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(a small) Intro to Herbalism

October 9, 2016

We live in a world that is so full of natural medicine, yet we (almost always) resort to prescription medication. WHY? Herbalism is the use and study of plants and herbs to be used for their medicinal purposes. This practice has taken the social form of witches and midwives healing people with their strange abilities. herbal

But this isn’t what modern day herbalism is! Herbalism is recognized as an alternate form of modern medicine, all information being found through the scientific method. Essentially, every continent or area of the world has developed a different type of herbalism practice. “Western herbalism, like the much older system of traditional Chinese herbalism, relies on the synergistic and curative properties of the plant to treat symptoms and disease and maintain health.”

In our small, one hour introduction to herbalism, we focused on Yarrow. Yarrow is an herb that can be used in multiple forms, and will still heal incredibly.

  • Dried powders can be sprinkled on a cut to prevent an infection.
  • You can take a fresh amount, chew it up- creating a spit poultice- and put it directly on the wound.
  • Make an infusion- tea, essentially. Boil the water, then put the herb in, letting it steep, and putting the wound directly in for as long as needed.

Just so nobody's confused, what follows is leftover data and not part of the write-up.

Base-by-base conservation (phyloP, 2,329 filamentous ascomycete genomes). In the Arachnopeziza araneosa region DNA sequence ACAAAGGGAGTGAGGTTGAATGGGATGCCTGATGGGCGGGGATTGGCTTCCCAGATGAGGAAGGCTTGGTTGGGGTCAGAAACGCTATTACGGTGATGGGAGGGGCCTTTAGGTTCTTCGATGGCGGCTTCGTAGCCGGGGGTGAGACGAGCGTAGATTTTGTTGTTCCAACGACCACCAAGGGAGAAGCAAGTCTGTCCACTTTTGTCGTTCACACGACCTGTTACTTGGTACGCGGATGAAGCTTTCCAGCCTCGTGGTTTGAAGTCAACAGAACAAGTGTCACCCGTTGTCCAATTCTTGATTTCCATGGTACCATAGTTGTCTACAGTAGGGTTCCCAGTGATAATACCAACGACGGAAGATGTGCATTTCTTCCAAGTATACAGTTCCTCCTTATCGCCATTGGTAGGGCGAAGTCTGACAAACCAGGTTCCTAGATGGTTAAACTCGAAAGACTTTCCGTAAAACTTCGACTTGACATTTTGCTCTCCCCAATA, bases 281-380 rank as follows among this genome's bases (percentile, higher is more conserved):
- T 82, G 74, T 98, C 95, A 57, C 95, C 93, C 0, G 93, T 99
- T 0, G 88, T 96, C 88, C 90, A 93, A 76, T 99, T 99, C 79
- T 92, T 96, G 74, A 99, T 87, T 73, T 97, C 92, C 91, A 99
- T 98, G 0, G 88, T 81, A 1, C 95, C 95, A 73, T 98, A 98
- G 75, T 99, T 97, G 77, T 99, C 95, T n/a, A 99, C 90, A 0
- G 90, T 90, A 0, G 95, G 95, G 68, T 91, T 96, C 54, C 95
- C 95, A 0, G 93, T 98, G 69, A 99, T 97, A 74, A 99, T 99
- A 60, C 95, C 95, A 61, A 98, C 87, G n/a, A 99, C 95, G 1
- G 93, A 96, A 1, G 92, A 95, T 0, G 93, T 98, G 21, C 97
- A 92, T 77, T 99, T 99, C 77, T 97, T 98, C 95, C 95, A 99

Yarrow is a unique herb that is good for use with the chills and a sweating fever. Along with peppermint, ginger and echinacea, yarrow can be made into a tea (mixed with a potent herb like lemonbalm) for relief of fevers and discomfort.

 

It’s not just yarrow that can be made into a spit poultice. Another common treatment for insect bites and itchy skin is a poultice made from broad leaf plantains. To make the poultice, just take leaves and chew them until you have a mush to put on the area that needs treatment. Between the properties of the plant and the properties of saliva (healing and great), putting this on a bite is the fast track to healing.

Poultices aren’t good for all things that need healing, though. Poultices are effective if used for surface problems (cuts and burns), joint and bone pain, and inflamed glands. For making changes to the body (internally), teas and infusions are more effective.

 

Bringing the practice of herbalism into your life (even if on a small scale- Hyssop is great for respiratory support) is well worth the little bit of research. We don’t need to be herbalists in order to find a few that can support and change our bodies in excellent ways. Some good sources are below- check them out if interested!

http://branwensmusings.blogspot.com/

http://learningherbs.com/

http://www.herbalhomestudy.com/index.php

 

Here are some photos of our lesson in class. These are all basic herbs that can be made into infusions. Can you name any?

 

(hint: there’s chamomile, yarrow, mint, and calendula to choose from!)

 

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